T is for Trespass.
If I wanted to defend my reading of this book, I would note that I read it on a plane to Las Vegas, but that wouldn’t be entirely honest. The truth is I bought T is for Trespass long before I hit the airport, as I kind of like the Sue Grafton alphabet mysteries (with the exception of “L”, which I didn’t even finish). Still, I’m a little bit at a loss to explain why.
The series is hit or miss as to how good the books are, and we’re getting toward the end of the alphabet, so the plots aren’t as vibrant as they once were. And I’m not going to lie; at this point in time I’m a bit tired of some things continually being explained to me, such as Kinsey’s preference to sleep in the nude, or what a great baker next-door neighbor Henry is.
Maybe it’s just the continuity I like. This is a series I’ve been reading since high school, and the books are reliable, in the same way that “Everybody Loves Raymond” reruns are dependable even though I wasn’t a huge fan of the show.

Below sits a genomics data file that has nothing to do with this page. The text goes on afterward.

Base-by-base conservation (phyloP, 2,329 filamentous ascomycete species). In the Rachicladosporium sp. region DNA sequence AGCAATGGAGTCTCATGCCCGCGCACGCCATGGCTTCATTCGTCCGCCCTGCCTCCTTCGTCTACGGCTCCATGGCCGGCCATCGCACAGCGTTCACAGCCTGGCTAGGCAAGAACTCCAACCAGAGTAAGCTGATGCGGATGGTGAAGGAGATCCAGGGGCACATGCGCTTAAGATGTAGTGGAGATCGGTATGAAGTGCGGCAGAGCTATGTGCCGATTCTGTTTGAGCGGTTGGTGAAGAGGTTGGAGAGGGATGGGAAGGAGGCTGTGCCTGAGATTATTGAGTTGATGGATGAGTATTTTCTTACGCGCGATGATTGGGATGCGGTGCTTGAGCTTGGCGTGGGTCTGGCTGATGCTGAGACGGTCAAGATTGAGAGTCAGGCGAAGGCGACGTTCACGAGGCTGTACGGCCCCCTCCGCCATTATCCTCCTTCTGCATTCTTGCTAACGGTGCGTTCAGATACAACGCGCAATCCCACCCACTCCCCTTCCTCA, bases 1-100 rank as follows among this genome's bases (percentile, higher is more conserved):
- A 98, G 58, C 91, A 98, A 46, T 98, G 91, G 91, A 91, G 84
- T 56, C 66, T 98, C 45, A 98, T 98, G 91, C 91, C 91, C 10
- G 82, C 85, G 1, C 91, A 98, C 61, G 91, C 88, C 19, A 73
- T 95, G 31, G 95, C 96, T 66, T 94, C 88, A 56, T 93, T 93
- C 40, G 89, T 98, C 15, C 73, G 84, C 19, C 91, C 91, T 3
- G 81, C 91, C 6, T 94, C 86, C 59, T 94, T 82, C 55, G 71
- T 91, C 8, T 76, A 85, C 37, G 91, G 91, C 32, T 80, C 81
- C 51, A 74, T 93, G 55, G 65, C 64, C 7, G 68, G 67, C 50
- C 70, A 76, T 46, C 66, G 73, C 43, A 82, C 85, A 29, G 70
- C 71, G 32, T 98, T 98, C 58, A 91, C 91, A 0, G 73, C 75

T is for Trespass has a reasonably interesting- though predictable- storyline going with the creepy nurse who moves in with Kinsey’s next door neighbor (Gus, not Henry), and then raises the P.I.’s suspicions. But the actual cases Kinsey is working on don’t tie into the first storyline at all, or serve much purpose other than to give Kinsey something to do when she’s not peering out the windows. This meant that my interest really varied- so it was a good thing I was on a flight where I needed something to do instead of whoop about all of the money I was going to lose like the rest of the passengers.
Additionally, several of the chapters were told in third person following the nurse, and while I appreciate the “in the eyes of the villan” device, it’s helpful if the villan is a little more Hannibal Lector and a little less the Riddler. Sometimes creepiness doesn’t have any depth, and there’s just not that much the audience needs to know.
On the other hand, I definitely got my violence quota (which isn’t as high as a lot of people’s), as this book had a bloody, terrifying climax which left me wincing, and with a vision of Villan #2 I can’t quite get out of my head five days later.
In terms of a letter grade, I’d give this book a B-. T is for Trespass definitely isn’t the weakest link in the chain, but it’s not going to inspire any earth-shattering thoughts. However, it’ll work if you need a break from a lot of dense reading. Or if you’ve managed to book a flight the same weekend as Spring Break.